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Int J Cancer. 2000 Dec 15;88(6):970-6.

Systemic immunotoxin treatment inhibits formation of human breast cancer metastasis and tumor growth in nude rats.

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Department of Tumor Biology, Institute for Cancer Research, The Norwegian Radium Hospital, Montebello, Oslo, Norway.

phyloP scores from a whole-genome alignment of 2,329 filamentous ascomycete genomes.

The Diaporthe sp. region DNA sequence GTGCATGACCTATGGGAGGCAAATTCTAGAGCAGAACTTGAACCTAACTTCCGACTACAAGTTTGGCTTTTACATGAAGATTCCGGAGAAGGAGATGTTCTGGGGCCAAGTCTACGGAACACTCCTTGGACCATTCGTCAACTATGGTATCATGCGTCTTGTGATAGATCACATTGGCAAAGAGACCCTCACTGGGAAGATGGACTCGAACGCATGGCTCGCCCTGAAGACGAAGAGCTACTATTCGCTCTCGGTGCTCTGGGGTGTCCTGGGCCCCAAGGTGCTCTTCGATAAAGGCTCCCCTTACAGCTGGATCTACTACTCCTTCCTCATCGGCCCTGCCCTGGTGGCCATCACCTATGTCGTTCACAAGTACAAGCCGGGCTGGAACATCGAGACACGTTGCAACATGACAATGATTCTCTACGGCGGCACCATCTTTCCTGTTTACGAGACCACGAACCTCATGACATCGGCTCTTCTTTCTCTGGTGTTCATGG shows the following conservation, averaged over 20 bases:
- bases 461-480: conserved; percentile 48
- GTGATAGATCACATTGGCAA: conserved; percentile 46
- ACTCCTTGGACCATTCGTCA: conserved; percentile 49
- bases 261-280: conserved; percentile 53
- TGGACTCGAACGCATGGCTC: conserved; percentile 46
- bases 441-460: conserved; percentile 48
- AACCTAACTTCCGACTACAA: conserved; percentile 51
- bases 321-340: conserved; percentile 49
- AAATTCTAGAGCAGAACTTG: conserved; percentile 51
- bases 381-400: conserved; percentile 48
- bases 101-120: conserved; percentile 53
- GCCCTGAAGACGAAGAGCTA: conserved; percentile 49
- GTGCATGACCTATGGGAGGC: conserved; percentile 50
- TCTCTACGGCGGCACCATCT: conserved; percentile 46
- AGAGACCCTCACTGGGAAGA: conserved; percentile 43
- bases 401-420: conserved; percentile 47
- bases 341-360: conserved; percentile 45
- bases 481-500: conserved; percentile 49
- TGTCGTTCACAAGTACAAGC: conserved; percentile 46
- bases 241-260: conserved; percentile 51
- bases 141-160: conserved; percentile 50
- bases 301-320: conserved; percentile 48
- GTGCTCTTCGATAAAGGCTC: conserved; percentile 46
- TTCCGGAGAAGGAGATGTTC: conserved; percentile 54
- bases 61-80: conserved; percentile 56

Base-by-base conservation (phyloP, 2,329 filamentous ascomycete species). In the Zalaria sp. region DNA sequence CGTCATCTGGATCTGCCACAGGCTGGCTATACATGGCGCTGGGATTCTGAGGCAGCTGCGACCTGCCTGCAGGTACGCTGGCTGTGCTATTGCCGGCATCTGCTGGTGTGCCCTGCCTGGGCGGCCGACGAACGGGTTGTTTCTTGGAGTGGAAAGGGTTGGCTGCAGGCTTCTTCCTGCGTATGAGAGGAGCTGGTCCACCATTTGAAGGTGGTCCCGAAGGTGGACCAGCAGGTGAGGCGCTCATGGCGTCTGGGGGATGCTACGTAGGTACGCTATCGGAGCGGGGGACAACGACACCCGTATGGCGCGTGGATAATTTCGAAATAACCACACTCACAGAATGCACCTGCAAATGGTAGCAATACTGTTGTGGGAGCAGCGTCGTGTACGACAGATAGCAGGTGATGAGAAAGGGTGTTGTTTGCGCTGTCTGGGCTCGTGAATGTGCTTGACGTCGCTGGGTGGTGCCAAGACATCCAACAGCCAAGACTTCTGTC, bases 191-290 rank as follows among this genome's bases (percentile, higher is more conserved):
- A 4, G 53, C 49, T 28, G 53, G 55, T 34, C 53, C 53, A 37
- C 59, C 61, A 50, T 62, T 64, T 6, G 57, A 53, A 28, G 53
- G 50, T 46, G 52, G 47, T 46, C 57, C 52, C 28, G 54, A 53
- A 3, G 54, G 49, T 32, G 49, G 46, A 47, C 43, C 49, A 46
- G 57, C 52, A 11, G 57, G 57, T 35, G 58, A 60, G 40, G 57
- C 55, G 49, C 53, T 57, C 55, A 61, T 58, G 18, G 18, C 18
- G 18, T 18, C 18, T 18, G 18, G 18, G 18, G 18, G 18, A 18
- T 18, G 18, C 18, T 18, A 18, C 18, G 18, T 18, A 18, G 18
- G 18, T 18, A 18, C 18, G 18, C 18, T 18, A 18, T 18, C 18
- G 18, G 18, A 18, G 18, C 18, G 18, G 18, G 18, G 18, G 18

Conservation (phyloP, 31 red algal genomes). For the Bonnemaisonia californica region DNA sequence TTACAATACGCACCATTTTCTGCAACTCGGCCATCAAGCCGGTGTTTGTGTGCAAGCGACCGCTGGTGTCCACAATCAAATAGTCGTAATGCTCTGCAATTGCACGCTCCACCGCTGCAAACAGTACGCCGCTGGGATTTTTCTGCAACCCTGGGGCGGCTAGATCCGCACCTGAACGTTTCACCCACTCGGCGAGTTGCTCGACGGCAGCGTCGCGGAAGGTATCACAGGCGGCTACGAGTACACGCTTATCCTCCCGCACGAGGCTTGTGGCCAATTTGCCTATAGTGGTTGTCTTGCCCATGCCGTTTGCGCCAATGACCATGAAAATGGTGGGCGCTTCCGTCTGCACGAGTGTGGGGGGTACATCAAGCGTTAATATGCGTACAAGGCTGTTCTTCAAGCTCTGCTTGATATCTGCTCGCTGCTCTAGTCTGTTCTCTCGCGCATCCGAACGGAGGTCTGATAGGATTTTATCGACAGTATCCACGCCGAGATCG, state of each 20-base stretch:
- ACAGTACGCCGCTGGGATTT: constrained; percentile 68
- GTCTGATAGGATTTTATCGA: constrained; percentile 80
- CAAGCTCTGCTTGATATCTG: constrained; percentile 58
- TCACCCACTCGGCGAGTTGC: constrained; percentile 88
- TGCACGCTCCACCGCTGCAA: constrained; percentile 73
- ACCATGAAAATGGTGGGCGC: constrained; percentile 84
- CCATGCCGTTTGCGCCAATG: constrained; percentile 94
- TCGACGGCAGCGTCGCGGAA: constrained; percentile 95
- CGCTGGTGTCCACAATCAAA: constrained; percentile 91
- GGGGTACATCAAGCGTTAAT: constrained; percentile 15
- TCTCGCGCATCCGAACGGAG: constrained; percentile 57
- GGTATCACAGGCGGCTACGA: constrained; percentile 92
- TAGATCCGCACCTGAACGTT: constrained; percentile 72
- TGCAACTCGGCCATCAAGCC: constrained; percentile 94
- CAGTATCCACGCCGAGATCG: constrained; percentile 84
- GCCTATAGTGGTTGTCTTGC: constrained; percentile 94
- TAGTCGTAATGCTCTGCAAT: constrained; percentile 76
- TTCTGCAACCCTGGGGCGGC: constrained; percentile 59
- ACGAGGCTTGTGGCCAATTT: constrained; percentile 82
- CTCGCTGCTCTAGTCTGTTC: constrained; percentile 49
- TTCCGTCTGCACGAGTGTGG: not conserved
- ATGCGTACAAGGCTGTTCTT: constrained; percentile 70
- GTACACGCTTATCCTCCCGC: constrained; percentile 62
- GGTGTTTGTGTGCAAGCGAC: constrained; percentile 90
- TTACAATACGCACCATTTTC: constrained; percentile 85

Adjuvant chemotherapy in breast cancer patients has had limited success, which is possibly because of lack of effect on non-proliferating cells accompanied by the emergence of drug-resistant cell clones. Since immunotoxins (ITs) are known to exert proliferation-independent cytotoxicity, we investigated the efficacy of systemically administered anti-carcinoma ITs in nude rat models, simulating micrometastatic disease. The monoclonal antibodies MOC31, BM7 and 425.3, which recognize epithelial glycoprotein 2, MUC-1 mucin and the epidermal growth factor receptor, chemically conjugated to Pseudomonas exotoxin A (PE), inhibited protein synthesis of the 2 breast cancer cell lines at concentrations of 0.3-0.4 ng/ml, except for BM7-PE, which was less efficacious (65 ng/ml). In the MA-11 model in nude rats, a single i. v. dose of 20 microg MOC31-PE prevented development of metastasis in the spinal cord in 11/19 (58%) of the animals. Similarly, 425.3-PE treatment gave 6/9 (66%) long-term survivors. In rats injected intracardially or intratibially with MT-1 cells, treatment with 425. 3-PE prevented metastasis in 4/10 (40%) and intratibial tumor growth in 17/18 (94%) of the rats. Importantly, an equimolar dose of free 425.3 (antibody) was ineffective, whereas PE alone was toxic. With BM7-PE, 5/17 (29%) cures were obtained in the intratibial model. The results demonstrate that systemic short-term treatment with non-toxic doses of the 3 ITs tested can effectively inhibit the development of experimental breast cancer metastasis and/or local tumor growth in bone. The results support the development of the ITs towards clinical evaluation for possible use as short-term adjuvant therapy in patients at high risk of early relapse.

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